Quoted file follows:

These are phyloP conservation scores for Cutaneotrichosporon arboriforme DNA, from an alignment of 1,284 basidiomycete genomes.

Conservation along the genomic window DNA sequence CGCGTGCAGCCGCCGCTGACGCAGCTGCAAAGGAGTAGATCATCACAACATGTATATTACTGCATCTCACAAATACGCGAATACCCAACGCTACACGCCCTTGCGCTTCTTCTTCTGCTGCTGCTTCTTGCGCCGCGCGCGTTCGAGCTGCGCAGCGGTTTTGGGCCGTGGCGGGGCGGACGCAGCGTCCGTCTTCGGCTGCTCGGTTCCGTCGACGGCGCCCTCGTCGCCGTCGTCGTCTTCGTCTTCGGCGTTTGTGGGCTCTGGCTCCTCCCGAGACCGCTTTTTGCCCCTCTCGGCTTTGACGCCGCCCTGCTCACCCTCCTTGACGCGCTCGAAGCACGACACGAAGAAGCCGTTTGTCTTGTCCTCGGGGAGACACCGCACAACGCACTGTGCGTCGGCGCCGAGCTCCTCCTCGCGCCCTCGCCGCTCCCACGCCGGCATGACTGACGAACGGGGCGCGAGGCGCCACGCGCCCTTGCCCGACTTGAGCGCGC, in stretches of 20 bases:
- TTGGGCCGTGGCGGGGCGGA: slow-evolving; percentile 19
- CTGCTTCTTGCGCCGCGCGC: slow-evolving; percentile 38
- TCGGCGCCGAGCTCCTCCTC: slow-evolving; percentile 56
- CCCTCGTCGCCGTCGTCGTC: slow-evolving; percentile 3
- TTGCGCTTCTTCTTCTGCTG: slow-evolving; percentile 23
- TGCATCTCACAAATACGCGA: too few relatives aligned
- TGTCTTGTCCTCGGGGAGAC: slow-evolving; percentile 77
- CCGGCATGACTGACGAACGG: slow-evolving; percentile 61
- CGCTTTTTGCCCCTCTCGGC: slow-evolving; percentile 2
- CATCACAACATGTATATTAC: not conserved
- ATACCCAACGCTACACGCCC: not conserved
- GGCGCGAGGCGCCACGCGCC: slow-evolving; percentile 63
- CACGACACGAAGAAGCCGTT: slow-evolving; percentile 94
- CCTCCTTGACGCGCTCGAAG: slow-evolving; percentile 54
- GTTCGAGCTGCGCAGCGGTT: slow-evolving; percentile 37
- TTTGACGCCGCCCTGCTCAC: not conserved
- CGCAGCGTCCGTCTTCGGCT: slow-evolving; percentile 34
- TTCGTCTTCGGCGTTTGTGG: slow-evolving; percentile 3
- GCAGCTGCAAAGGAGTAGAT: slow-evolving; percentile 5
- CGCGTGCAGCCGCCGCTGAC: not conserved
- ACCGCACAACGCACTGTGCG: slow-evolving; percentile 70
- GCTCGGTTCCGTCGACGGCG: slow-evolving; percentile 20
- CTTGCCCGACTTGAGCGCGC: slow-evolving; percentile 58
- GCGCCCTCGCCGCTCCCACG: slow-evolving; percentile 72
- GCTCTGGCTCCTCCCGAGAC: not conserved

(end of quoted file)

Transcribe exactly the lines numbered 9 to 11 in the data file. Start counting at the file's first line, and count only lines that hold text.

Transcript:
- TGTCTTGTCCTCGGGGAGAC: slow-evolving; percentile 77
- CCGGCATGACTGACGAACGG: slow-evolving; percentile 61
- CGCTTTTTGCCCCTCTCGGC: slow-evolving; percentile 2